Summit High graduate helps fight war on terrorism
SUMMIT COUNTY – Tyler Avery didn’t know what to expect as he and his shipmates headed to the Arabian Sea.
Avery, a 1999 Summit High graduate, has been in the Navy for one-and-a-half years now. The 20-year-old recently was out of Navy training school when terrorists attacked the World Trade Center and Pentagon.
Avery said he and his shipmates had just left Singapore Sept. 11, when their captain announced they were headed to Afghanistan.
“I was pretty much scared,” Avery said. “I had no experience, didn’t know what to expect.”
Avery said his ship was one of the first to respond in the U.S. war against terrorism.
“It was intense at first,” he said. “It was pretty much an adrenaline rush because there was so much going on just 24 hours a day. We basically slept when we could.
“As soon as I saw how everything was working, I calmed down, and everybody calmed down.”
Avery and many of his shipmates were stationed in the Arabian Sea for 120 days, which is an unusually long time at sea without returning to land, he said. The ship – the size of three football fields – housed almost 6,000 people and 78 aircraft.
“Our planes did all of our battling,” he said.
According to Avery, the aircraft pilots were instructed to destroy potential threats to the U.S, including military bases, airports and aircrafts.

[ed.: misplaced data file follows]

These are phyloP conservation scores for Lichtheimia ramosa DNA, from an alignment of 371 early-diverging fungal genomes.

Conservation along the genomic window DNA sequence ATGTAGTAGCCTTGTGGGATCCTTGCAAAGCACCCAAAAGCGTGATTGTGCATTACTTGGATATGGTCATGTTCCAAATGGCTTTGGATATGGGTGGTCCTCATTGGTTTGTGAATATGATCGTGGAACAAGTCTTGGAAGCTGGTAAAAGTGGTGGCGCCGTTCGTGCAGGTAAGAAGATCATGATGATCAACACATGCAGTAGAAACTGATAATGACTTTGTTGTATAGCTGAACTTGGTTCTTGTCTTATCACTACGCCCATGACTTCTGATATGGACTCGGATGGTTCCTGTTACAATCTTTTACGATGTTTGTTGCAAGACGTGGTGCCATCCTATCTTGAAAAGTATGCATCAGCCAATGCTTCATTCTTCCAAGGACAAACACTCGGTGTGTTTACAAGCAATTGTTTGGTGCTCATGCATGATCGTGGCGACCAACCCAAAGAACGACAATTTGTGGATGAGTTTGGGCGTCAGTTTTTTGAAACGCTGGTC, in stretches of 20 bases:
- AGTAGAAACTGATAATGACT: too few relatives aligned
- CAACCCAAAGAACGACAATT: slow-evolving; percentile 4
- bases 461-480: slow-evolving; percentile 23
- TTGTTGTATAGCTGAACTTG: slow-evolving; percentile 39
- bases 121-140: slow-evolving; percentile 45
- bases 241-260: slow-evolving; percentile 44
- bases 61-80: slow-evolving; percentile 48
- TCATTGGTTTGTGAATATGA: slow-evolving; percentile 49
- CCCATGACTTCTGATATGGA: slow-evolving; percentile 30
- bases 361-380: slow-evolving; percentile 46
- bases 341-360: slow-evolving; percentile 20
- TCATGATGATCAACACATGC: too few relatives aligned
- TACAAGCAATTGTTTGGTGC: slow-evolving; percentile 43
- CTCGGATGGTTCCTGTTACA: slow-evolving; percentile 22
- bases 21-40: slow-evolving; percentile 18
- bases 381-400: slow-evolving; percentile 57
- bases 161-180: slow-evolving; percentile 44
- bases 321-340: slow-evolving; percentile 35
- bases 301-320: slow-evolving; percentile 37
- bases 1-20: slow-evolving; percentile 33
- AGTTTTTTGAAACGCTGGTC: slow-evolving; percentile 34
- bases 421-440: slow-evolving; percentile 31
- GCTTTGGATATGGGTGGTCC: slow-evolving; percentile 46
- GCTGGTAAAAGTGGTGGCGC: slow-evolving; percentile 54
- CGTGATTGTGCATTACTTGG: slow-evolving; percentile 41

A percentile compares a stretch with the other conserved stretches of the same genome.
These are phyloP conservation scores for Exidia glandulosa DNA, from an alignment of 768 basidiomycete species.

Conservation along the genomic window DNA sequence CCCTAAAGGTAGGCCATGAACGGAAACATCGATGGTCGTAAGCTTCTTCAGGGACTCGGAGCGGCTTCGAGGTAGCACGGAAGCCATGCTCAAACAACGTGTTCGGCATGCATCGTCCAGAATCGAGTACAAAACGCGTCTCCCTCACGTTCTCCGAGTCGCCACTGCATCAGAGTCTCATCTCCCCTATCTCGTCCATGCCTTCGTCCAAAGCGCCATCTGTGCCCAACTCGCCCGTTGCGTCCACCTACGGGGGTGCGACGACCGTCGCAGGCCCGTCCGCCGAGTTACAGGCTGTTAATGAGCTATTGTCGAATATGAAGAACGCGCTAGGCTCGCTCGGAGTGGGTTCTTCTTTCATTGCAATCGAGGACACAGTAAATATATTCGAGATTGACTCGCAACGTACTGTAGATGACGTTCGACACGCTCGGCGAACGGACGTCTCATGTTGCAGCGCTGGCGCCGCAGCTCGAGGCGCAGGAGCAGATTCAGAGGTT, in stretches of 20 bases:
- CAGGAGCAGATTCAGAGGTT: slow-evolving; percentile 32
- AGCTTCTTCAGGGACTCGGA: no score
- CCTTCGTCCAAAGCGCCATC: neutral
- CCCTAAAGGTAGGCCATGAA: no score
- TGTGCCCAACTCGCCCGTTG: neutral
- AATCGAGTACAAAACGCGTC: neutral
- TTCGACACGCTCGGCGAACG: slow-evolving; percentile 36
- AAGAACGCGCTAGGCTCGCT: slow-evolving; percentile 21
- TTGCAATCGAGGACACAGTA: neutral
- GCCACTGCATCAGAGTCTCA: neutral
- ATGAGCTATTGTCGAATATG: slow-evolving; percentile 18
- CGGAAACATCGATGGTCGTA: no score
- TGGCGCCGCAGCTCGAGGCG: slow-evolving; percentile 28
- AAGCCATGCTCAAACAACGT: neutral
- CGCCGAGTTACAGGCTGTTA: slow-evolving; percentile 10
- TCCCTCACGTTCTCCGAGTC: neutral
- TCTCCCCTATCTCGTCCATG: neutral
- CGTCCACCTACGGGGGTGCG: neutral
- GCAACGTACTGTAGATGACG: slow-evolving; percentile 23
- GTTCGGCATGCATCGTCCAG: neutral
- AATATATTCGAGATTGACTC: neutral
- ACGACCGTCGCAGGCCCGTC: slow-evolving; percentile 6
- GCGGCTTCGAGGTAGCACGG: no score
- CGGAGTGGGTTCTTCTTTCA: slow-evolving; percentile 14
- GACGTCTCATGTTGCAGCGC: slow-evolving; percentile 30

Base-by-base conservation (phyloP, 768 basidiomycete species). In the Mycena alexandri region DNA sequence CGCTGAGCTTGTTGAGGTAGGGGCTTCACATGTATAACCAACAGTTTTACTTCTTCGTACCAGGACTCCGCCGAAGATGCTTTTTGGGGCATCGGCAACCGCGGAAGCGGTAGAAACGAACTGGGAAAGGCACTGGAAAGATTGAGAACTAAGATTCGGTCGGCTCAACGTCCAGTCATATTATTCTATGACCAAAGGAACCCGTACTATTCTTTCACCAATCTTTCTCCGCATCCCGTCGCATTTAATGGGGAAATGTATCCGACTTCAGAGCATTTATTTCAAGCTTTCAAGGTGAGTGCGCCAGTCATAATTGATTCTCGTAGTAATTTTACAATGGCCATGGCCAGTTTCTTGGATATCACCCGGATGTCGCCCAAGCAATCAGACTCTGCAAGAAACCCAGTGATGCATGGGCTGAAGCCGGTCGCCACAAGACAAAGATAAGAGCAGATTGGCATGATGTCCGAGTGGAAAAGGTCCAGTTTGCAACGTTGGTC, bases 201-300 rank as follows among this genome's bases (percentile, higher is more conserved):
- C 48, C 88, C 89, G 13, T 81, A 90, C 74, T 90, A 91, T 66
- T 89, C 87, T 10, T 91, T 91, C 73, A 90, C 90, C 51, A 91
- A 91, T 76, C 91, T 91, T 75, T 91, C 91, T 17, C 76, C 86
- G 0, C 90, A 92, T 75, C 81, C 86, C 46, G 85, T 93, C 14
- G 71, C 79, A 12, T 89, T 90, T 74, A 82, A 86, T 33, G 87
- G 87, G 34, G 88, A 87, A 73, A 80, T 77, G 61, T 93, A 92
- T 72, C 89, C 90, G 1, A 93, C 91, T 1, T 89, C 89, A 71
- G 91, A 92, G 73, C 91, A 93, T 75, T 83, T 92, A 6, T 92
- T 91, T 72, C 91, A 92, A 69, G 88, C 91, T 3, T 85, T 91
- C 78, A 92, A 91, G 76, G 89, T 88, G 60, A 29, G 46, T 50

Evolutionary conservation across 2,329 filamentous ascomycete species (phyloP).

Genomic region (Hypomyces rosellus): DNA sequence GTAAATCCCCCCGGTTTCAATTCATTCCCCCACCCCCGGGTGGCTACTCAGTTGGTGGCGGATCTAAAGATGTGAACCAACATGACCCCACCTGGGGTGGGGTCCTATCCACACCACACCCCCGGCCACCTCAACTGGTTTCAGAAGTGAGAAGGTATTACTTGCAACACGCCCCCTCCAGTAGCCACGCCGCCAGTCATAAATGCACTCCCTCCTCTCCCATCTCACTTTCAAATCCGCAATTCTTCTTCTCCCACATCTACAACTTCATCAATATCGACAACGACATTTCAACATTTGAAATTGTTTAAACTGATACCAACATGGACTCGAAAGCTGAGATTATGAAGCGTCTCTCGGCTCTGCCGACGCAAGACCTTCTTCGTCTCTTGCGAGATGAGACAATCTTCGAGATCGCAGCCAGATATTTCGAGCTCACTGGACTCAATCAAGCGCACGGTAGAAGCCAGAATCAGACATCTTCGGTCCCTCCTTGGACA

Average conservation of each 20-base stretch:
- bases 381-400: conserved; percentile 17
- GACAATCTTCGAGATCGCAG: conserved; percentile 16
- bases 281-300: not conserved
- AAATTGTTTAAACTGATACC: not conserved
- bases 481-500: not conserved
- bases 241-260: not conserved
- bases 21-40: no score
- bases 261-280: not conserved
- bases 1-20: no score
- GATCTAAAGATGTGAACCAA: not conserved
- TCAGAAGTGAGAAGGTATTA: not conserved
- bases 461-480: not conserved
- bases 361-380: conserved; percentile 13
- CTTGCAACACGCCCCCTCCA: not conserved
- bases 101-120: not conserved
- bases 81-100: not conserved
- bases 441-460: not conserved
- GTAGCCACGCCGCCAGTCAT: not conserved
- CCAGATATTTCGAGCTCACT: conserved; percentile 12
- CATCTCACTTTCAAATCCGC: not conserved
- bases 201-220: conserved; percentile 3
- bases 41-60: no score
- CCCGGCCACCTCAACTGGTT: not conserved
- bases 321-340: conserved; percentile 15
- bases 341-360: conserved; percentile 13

Meanwhile, Avery remained on ship, from where there was no sign of land.
He compared his job to a parking valet – the main difference being he parks airplanes, not vehicles.
Avery said people change at sea – especially 120 days at sea.
The first month is usually not too bad, because everyone is enthusiastic and working hard, he said. By the second month, however, it’s not so pretty.
“Everybody was just sick of everybody else,” Avery said. There were many verbal altercations.
But by the third month, everyone was so eager to go home, he said, they all “started getting along again.”
Now, Avery is stationed in Bremerton, Wash. Though he returned home safely, his mother, Dillon resident, Kathi Avery, said she’s not quite relieved.
“I don’t know if any of us are safe,” she said.
Kathi Avery said she encouraged her son to join the Navy.
“I thought the Navy had a great opportunity for him,” she said. But, like her son, she didn’t know what to expect when he was sent to Afghanistan.
“It was kind of scary actually,” Kathi Avery said.
She prayed for her son.
“I prayed for all of our troops.”
And there is a chance her son and his shipmates might return to the Arabian Sea again, she said.
Lu Snyder can be reached at 970-668-3998 x203 or firstname.lastname@example.org
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